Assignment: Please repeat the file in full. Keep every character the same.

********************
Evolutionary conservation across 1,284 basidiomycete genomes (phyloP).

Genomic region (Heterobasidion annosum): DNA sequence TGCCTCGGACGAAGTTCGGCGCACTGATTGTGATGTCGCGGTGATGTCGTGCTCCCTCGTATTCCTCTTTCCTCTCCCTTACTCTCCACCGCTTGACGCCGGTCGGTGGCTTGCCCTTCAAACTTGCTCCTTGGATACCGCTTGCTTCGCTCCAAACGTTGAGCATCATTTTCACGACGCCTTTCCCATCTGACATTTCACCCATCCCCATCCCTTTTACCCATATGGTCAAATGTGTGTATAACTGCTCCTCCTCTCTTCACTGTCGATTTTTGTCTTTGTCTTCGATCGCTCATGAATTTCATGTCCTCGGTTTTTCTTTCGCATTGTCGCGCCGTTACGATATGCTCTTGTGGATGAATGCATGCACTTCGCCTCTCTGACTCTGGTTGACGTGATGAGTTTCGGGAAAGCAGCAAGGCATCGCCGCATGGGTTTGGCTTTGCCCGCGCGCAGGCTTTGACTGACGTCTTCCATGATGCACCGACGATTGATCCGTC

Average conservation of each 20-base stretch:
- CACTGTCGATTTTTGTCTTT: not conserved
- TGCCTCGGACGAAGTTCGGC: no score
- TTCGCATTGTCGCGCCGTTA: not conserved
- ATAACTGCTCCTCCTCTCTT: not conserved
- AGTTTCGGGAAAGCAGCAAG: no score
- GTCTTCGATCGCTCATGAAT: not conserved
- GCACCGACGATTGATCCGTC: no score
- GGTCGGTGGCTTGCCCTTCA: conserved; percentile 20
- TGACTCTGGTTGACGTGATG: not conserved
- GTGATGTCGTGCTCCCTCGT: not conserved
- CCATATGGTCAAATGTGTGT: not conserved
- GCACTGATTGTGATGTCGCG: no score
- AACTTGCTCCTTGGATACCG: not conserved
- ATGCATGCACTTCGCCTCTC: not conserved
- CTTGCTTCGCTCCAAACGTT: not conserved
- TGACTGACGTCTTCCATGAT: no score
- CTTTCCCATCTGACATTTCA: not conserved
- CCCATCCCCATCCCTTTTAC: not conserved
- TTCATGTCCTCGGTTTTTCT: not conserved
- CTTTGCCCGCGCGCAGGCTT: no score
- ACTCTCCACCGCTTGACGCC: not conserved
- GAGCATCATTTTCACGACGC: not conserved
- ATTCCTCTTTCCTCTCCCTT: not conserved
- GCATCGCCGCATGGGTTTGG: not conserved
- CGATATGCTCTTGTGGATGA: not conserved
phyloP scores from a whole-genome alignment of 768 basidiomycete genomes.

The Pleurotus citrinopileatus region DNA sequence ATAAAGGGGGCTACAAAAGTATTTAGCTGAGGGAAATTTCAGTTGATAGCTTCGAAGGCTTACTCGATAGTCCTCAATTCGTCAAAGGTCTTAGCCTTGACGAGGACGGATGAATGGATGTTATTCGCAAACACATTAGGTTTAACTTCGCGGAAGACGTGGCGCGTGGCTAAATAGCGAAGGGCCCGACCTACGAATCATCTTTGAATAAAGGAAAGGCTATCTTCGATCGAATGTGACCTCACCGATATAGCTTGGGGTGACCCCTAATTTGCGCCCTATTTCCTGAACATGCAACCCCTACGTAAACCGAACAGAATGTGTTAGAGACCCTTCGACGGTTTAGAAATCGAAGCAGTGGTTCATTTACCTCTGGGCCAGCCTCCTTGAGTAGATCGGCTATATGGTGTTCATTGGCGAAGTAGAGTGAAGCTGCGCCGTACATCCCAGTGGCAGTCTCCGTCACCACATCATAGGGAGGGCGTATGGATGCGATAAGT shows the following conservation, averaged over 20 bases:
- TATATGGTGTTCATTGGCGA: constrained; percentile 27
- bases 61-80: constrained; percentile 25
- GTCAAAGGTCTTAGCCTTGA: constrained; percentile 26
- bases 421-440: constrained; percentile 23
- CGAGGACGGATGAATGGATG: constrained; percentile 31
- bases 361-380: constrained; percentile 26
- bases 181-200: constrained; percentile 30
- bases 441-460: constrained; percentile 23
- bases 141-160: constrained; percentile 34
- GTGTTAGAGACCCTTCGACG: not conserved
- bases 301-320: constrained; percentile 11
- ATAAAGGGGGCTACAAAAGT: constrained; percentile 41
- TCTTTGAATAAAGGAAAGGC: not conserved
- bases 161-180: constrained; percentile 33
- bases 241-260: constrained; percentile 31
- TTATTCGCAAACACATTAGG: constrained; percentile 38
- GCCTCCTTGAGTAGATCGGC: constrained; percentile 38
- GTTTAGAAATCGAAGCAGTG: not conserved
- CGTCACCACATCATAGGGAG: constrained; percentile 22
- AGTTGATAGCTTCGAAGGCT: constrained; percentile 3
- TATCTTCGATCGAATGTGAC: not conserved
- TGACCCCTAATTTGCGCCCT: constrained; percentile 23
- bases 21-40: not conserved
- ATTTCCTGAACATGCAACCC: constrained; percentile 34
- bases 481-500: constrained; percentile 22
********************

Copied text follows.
Evolutionary conservation across 1,284 basidiomycete genomes (phyloP).

Genomic region (Heterobasidion annosum): DNA sequence TGCCTCGGACGAAGTTCGGCGCACTGATTGTGATGTCGCGGTGATGTCGTGCTCCCTCGTATTCCTCTTTCCTCTCCCTTACTCTCCACCGCTTGACGCCGGTCGGTGGCTTGCCCTTCAAACTTGCTCCTTGGATACCGCTTGCTTCGCTCCAAACGTTGAGCATCATTTTCACGACGCCTTTCCCATCTGACATTTCACCCATCCCCATCCCTTTTACCCATATGGTCAAATGTGTGTATAACTGCTCCTCCTCTCTTCACTGTCGATTTTTGTCTTTGTCTTCGATCGCTCATGAATTTCATGTCCTCGGTTTTTCTTTCGCATTGTCGCGCCGTTACGATATGCTCTTGTGGATGAATGCATGCACTTCGCCTCTCTGACTCTGGTTGACGTGATGAGTTTCGGGAAAGCAGCAAGGCATCGCCGCATGGGTTTGGCTTTGCCCGCGCGCAGGCTTTGACTGACGTCTTCCATGATGCACCGACGATTGATCCGTC

Average conservation of each 20-base stretch:
- CACTGTCGATTTTTGTCTTT: not conserved
- TGCCTCGGACGAAGTTCGGC: no score
- TTCGCATTGTCGCGCCGTTA: not conserved
- ATAACTGCTCCTCCTCTCTT: not conserved
- AGTTTCGGGAAAGCAGCAAG: no score
- GTCTTCGATCGCTCATGAAT: not conserved
- GCACCGACGATTGATCCGTC: no score
- GGTCGGTGGCTTGCCCTTCA: conserved; percentile 20
- TGACTCTGGTTGACGTGATG: not conserved
- GTGATGTCGTGCTCCCTCGT: not conserved
- CCATATGGTCAAATGTGTGT: not conserved
- GCACTGATTGTGATGTCGCG: no score
- AACTTGCTCCTTGGATACCG: not conserved
- ATGCATGCACTTCGCCTCTC: not conserved
- CTTGCTTCGCTCCAAACGTT: not conserved
- TGACTGACGTCTTCCATGAT: no score
- CTTTCCCATCTGACATTTCA: not conserved
- CCCATCCCCATCCCTTTTAC: not conserved
- TTCATGTCCTCGGTTTTTCT: not conserved
- CTTTGCCCGCGCGCAGGCTT: no score
- ACTCTCCACCGCTTGACGCC: not conserved
- GAGCATCATTTTCACGACGC: not conserved
- ATTCCTCTTTCCTCTCCCTT: not conserved
- GCATCGCCGCATGGGTTTGG: not conserved
- CGATATGCTCTTGTGGATGA: not conserved
phyloP scores from a whole-genome alignment of 768 basidiomycete genomes.

The Pleurotus citrinopileatus region DNA sequence ATAAAGGGGGCTACAAAAGTATTTAGCTGAGGGAAATTTCAGTTGATAGCTTCGAAGGCTTACTCGATAGTCCTCAATTCGTCAAAGGTCTTAGCCTTGACGAGGACGGATGAATGGATGTTATTCGCAAACACATTAGGTTTAACTTCGCGGAAGACGTGGCGCGTGGCTAAATAGCGAAGGGCCCGACCTACGAATCATCTTTGAATAAAGGAAAGGCTATCTTCGATCGAATGTGACCTCACCGATATAGCTTGGGGTGACCCCTAATTTGCGCCCTATTTCCTGAACATGCAACCCCTACGTAAACCGAACAGAATGTGTTAGAGACCCTTCGACGGTTTAGAAATCGAAGCAGTGGTTCATTTACCTCTGGGCCAGCCTCCTTGAGTAGATCGGCTATATGGTGTTCATTGGCGAAGTAGAGTGAAGCTGCGCCGTACATCCCAGTGGCAGTCTCCGTCACCACATCATAGGGAGGGCGTATGGATGCGATAAGT shows the following conservation, averaged over 20 bases:
- TATATGGTGTTCATTGGCGA: constrained; percentile 27
- bases 61-80: constrained; percentile 25
- GTCAAAGGTCTTAGCCTTGA: constrained; percentile 26
- bases 421-440: constrained; percentile 23
- CGAGGACGGATGAATGGATG: constrained; percentile 31
- bases 361-380: constrained; percentile 26
- bases 181-200: constrained; percentile 30
- bases 441-460: constrained; percentile 23
- bases 141-160: constrained; percentile 34
- GTGTTAGAGACCCTTCGACG: not conserved
- bases 301-320: constrained; percentile 11
- ATAAAGGGGGCTACAAAAGT: constrained; percentile 41
- TCTTTGAATAAAGGAAAGGC: not conserved
- bases 161-180: constrained; percentile 33
- bases 241-260: constrained; percentile 31
- TTATTCGCAAACACATTAGG: constrained; percentile 38
- GCCTCCTTGAGTAGATCGGC: constrained; percentile 38
- GTTTAGAAATCGAAGCAGTG: not conserved
- CGTCACCACATCATAGGGAG: constrained; percentile 22
- AGTTGATAGCTTCGAAGGCT: constrained; percentile 3
- TATCTTCGATCGAATGTGAC: not conserved
- TGACCCCTAATTTGCGCCCT: constrained; percentile 23
- bases 21-40: not conserved
- ATTTCCTGAACATGCAACCC: constrained; percentile 34
- bases 481-500: constrained; percentile 22